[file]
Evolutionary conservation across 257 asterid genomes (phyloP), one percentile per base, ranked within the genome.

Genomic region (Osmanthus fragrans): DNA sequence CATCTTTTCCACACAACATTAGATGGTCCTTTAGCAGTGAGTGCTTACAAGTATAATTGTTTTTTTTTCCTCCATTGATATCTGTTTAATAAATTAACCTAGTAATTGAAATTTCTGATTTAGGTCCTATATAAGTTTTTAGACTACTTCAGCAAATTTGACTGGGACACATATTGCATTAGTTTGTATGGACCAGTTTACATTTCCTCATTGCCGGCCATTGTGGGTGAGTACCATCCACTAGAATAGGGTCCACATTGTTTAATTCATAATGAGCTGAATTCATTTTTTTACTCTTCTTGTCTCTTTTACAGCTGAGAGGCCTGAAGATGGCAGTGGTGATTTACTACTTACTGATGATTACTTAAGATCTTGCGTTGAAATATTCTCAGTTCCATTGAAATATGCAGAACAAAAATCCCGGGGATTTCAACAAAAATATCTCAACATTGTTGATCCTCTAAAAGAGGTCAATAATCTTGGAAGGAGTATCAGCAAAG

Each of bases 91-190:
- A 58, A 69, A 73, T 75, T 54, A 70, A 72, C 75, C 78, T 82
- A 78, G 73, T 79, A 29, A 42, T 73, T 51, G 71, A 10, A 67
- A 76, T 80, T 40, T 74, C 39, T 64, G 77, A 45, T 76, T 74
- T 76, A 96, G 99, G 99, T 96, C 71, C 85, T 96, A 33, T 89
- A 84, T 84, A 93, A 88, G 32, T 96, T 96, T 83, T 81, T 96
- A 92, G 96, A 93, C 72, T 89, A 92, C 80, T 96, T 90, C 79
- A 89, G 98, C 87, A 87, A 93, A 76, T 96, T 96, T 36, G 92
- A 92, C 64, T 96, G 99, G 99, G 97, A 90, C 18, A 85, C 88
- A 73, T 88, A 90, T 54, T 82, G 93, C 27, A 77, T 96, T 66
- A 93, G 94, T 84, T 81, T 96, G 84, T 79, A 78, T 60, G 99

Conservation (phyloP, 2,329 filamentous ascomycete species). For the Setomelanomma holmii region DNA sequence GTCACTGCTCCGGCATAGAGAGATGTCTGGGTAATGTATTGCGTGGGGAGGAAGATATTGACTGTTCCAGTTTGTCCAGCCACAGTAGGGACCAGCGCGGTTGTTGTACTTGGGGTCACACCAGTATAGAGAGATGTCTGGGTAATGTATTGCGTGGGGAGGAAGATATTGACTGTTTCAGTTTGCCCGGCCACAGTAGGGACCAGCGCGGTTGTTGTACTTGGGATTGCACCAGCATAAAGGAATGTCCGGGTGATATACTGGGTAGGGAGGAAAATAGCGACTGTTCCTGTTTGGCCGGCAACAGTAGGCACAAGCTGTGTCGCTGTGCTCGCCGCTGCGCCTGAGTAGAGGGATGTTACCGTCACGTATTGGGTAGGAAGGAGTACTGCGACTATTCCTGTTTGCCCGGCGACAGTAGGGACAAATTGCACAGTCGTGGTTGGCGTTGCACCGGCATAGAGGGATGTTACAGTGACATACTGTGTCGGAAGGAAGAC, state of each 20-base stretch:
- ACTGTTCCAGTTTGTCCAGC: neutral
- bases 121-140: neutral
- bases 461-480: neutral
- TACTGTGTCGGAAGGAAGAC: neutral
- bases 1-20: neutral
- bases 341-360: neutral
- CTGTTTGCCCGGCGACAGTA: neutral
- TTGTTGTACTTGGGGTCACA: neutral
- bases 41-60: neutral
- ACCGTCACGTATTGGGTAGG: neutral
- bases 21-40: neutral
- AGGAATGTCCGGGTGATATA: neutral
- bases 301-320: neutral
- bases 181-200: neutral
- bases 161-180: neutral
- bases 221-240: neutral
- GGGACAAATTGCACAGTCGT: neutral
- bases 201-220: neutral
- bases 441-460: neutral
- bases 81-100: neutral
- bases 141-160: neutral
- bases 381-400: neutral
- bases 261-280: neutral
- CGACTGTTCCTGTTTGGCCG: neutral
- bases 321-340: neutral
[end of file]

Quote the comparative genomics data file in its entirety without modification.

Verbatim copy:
Evolutionary conservation across 257 asterid genomes (phyloP), one percentile per base, ranked within the genome.

Genomic region (Osmanthus fragrans): DNA sequence CATCTTTTCCACACAACATTAGATGGTCCTTTAGCAGTGAGTGCTTACAAGTATAATTGTTTTTTTTTCCTCCATTGATATCTGTTTAATAAATTAACCTAGTAATTGAAATTTCTGATTTAGGTCCTATATAAGTTTTTAGACTACTTCAGCAAATTTGACTGGGACACATATTGCATTAGTTTGTATGGACCAGTTTACATTTCCTCATTGCCGGCCATTGTGGGTGAGTACCATCCACTAGAATAGGGTCCACATTGTTTAATTCATAATGAGCTGAATTCATTTTTTTACTCTTCTTGTCTCTTTTACAGCTGAGAGGCCTGAAGATGGCAGTGGTGATTTACTACTTACTGATGATTACTTAAGATCTTGCGTTGAAATATTCTCAGTTCCATTGAAATATGCAGAACAAAAATCCCGGGGATTTCAACAAAAATATCTCAACATTGTTGATCCTCTAAAAGAGGTCAATAATCTTGGAAGGAGTATCAGCAAAG

Each of bases 91-190:
- A 58, A 69, A 73, T 75, T 54, A 70, A 72, C 75, C 78, T 82
- A 78, G 73, T 79, A 29, A 42, T 73, T 51, G 71, A 10, A 67
- A 76, T 80, T 40, T 74, C 39, T 64, G 77, A 45, T 76, T 74
- T 76, A 96, G 99, G 99, T 96, C 71, C 85, T 96, A 33, T 89
- A 84, T 84, A 93, A 88, G 32, T 96, T 96, T 83, T 81, T 96
- A 92, G 96, A 93, C 72, T 89, A 92, C 80, T 96, T 90, C 79
- A 89, G 98, C 87, A 87, A 93, A 76, T 96, T 96, T 36, G 92
- A 92, C 64, T 96, G 99, G 99, G 97, A 90, C 18, A 85, C 88
- A 73, T 88, A 90, T 54, T 82, G 93, C 27, A 77, T 96, T 66
- A 93, G 94, T 84, T 81, T 96, G 84, T 79, A 78, T 60, G 99

Conservation (phyloP, 2,329 filamentous ascomycete species). For the Setomelanomma holmii region DNA sequence GTCACTGCTCCGGCATAGAGAGATGTCTGGGTAATGTATTGCGTGGGGAGGAAGATATTGACTGTTCCAGTTTGTCCAGCCACAGTAGGGACCAGCGCGGTTGTTGTACTTGGGGTCACACCAGTATAGAGAGATGTCTGGGTAATGTATTGCGTGGGGAGGAAGATATTGACTGTTTCAGTTTGCCCGGCCACAGTAGGGACCAGCGCGGTTGTTGTACTTGGGATTGCACCAGCATAAAGGAATGTCCGGGTGATATACTGGGTAGGGAGGAAAATAGCGACTGTTCCTGTTTGGCCGGCAACAGTAGGCACAAGCTGTGTCGCTGTGCTCGCCGCTGCGCCTGAGTAGAGGGATGTTACCGTCACGTATTGGGTAGGAAGGAGTACTGCGACTATTCCTGTTTGCCCGGCGACAGTAGGGACAAATTGCACAGTCGTGGTTGGCGTTGCACCGGCATAGAGGGATGTTACAGTGACATACTGTGTCGGAAGGAAGAC, state of each 20-base stretch:
- ACTGTTCCAGTTTGTCCAGC: neutral
- bases 121-140: neutral
- bases 461-480: neutral
- TACTGTGTCGGAAGGAAGAC: neutral
- bases 1-20: neutral
- bases 341-360: neutral
- CTGTTTGCCCGGCGACAGTA: neutral
- TTGTTGTACTTGGGGTCACA: neutral
- bases 41-60: neutral
- ACCGTCACGTATTGGGTAGG: neutral
- bases 21-40: neutral
- AGGAATGTCCGGGTGATATA: neutral
- bases 301-320: neutral
- bases 181-200: neutral
- bases 161-180: neutral
- bases 221-240: neutral
- GGGACAAATTGCACAGTCGT: neutral
- bases 201-220: neutral
- bases 441-460: neutral
- bases 81-100: neutral
- bases 141-160: neutral
- bases 381-400: neutral
- bases 261-280: neutral
- CGACTGTTCCTGTTTGGCCG: neutral
- bases 321-340: neutral